Skip to main content

What should I wear?

Women have been asking themselves this question since...well, probably the beginning of time (yes, probably even Eve with the fig leaves!).

In modern times, we’ve looked for answers in the media: catalogs, magazines, TV, or movies. Some women are fortunate to hire a personal stylist, while others rely on a style-savvy friend. If you are not this woman, fret not. There’s now a complete guide to help you be your own personal stylist.

Former beauty editor of Verily Magazine and author Nicole Caruso has stepped in to provide insider knowledge at our fingertips. Worthy of Wearing (WOW) is a new book designed to educate readers on how to curate their own unique signature style.

Before becoming a beauty editor, Caruso, who is now a clean-beauty makeup artist, worked as a fashion intern at two New York fashion houses. She likens the experience to Anne Hathaway in Devil Wears Prada—from coffee runs to styling models at Fashion Week, she saw it all. Drawing from her experiences since then, Caruso cares more about curating one’s look to truly reflect the woman, rather than fads or trends.

In Worthy of Wearing, Caruso shares how to put together an outfit that best communicates one’s story. But what is our story?

Here’s where this gem differs from other fashion books in the market. While the fashion industry likes to tell their followers how to be trendy, Caruso does not. Quite the contrary, she encourages women to recognize their own unrepeatable worth.

Caruso shares from her own experience of trying to fit in as a teenager, to recognizing the power of beauty to share a message. Through affirmations and encouragement, she reminds women of their intrinsic worth—not because of what we wear, but because we are all born worthy.

To cultivate self-confidence, Nicole Caruso offers reflection questions to help readers develop a greater sense of self-awareness and provide an impetus for self-care—something she emphasizes should not be neglected. Caruso believes that knowing one’s heart and mission is a vital step to externally expressing an authentic interior life.

“It is the most important work you will do in your life,” she writes.

Caruso also notes the differences between fashion and style.

“Famous designers and big-name brands don’t own personal style. We don’t need to follow their arbitrary rules,” she writes. Instead, style is “the way you adorn yourself within various contexts to express who you are uniquely, boldly, and unapologetically.”

In curating our personal style, Caruso suggests the following questions to ask oneself:

  • “Which story do we want to tell?”
  • “Do we let our trials define us, or do we use them to grow?”
  • “When we wear clothes that don’t reflect who we are, we may cause others to misunderstand us.”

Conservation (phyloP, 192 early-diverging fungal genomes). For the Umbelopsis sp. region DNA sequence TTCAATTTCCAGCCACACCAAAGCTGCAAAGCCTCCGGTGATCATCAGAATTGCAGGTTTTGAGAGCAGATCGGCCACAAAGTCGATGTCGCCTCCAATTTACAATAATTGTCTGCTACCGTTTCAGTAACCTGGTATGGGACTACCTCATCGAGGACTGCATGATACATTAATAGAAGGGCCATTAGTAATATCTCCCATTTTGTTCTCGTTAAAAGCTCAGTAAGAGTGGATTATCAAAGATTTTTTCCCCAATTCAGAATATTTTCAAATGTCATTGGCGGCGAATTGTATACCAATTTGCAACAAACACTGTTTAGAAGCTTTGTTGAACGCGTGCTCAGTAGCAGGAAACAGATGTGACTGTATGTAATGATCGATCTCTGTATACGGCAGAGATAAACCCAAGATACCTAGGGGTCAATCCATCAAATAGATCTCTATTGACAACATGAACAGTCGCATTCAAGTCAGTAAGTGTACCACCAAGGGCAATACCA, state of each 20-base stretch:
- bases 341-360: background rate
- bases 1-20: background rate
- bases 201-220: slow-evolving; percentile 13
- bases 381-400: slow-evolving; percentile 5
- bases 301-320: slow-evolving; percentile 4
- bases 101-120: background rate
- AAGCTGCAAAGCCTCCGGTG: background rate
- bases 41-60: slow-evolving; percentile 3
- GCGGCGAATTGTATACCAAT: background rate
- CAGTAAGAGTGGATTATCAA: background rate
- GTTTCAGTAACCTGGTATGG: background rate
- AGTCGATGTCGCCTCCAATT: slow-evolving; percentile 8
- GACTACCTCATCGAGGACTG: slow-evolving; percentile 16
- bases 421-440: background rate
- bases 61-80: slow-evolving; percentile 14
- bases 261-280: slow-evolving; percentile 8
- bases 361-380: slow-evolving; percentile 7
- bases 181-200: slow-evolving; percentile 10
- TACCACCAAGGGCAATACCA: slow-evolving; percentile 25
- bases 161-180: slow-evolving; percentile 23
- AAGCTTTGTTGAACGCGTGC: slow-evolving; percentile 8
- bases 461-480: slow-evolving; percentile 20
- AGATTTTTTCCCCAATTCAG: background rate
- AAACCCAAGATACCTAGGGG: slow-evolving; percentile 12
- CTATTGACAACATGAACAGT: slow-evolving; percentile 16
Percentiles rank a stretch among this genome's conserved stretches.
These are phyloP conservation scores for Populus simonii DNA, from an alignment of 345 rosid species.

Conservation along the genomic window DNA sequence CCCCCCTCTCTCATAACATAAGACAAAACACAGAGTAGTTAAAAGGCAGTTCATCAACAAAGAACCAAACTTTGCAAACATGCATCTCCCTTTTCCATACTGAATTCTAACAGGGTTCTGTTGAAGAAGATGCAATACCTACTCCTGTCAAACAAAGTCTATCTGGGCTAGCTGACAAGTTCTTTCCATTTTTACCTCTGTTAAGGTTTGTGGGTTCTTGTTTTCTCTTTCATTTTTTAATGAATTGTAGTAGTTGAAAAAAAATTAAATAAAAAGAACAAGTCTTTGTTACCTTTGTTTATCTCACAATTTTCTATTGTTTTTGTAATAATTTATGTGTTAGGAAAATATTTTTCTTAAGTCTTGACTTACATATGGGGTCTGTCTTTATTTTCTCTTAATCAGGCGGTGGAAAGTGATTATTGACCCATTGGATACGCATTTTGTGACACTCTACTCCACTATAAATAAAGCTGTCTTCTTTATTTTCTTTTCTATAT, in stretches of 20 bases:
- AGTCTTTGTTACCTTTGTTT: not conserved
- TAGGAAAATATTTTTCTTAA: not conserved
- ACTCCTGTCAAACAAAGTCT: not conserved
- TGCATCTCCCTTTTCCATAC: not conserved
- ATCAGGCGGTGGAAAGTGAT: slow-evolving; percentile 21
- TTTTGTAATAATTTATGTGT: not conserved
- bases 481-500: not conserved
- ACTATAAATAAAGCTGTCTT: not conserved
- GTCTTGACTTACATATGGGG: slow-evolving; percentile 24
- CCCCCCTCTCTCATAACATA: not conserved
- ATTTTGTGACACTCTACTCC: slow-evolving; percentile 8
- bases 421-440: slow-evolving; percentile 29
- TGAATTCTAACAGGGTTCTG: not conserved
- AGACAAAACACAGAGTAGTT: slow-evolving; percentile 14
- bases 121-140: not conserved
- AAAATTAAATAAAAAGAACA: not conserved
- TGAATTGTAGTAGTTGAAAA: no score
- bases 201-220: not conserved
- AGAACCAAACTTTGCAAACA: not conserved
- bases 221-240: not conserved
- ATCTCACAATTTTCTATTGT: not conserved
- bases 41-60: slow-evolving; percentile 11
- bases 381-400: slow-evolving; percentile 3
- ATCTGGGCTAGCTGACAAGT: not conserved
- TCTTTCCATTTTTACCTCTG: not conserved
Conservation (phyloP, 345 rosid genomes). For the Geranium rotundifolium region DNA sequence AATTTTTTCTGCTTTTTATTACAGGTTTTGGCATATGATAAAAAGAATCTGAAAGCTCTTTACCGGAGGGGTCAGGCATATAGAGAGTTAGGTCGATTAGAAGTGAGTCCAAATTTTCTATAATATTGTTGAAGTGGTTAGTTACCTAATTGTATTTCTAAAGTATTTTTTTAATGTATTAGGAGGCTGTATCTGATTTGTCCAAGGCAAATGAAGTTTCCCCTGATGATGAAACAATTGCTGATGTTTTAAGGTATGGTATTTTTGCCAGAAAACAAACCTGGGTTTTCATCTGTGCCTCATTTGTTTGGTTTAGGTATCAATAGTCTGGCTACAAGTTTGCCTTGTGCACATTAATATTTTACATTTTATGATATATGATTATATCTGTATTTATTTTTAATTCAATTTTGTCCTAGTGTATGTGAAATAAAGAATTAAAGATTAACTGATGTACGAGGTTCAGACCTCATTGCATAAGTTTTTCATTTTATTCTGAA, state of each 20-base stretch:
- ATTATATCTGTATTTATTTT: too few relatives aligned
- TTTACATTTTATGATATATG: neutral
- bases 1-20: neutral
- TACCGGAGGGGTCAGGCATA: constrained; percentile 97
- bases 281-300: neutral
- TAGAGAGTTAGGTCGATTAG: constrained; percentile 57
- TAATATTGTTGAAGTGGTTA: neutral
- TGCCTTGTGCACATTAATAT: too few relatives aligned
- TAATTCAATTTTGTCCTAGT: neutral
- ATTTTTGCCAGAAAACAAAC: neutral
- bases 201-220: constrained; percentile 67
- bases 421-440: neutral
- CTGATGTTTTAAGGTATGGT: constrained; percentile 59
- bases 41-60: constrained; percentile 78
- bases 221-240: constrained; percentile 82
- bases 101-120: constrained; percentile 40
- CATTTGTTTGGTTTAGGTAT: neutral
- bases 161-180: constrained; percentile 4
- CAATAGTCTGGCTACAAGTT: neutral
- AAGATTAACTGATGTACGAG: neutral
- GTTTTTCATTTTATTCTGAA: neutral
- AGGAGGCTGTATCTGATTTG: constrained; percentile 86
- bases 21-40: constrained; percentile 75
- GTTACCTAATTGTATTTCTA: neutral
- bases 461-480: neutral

While the last third of the book features a plethora of practical tips from sizing guides and shapes to color palettes and fabric recommendations, Caruso doesn’t explicitly tell readers what to wear. She invites women to “show up,” and offers useful tips on how to discover and express oneself through clothing.

“We can distract ourselves by wearing clothing that misrepresents who we are or simply does not fit our body or state in life.”

For style inspiration, the women featured in the book are not models, but real-life women from all walks of life, and they are not styled by Caruso. They dug into their own closets and picked out their favorite outfits for the photoshoot, giving readers a glimpse of different perspectives and ideas.

“Personal style is unique for each person and is really just a genuine expression of the self through clothing,” she writes.

Informed by her faith, Caruso asserts the importance of celebrating one’s inherent beauty. She states that dignity is written in the heart of every human being, and one should safeguard it. “Our personal style is a reflection of our identity, inherent worth, dignity and femininity, and should authentically represent who we are to the people we meet and serve each day.”

It’s fair to say it’s a jungle out there in the world of women’s style and finding peace with what you wear. Wherever you are on your journey, readers would be hard-pressed not to find something helpful in Worthy of Wearing. If you’re looking for a book with styling tips, this is it. If you’re looking for a book that will guide personal reflection on finding your unique style, this is also it. Because if there’s one thing the pages reveal, it’s that Nicole Caruso has a vocation to help women along the path of becoming the best version of themselves, know their self-worth, and find joy while looking their loveliest.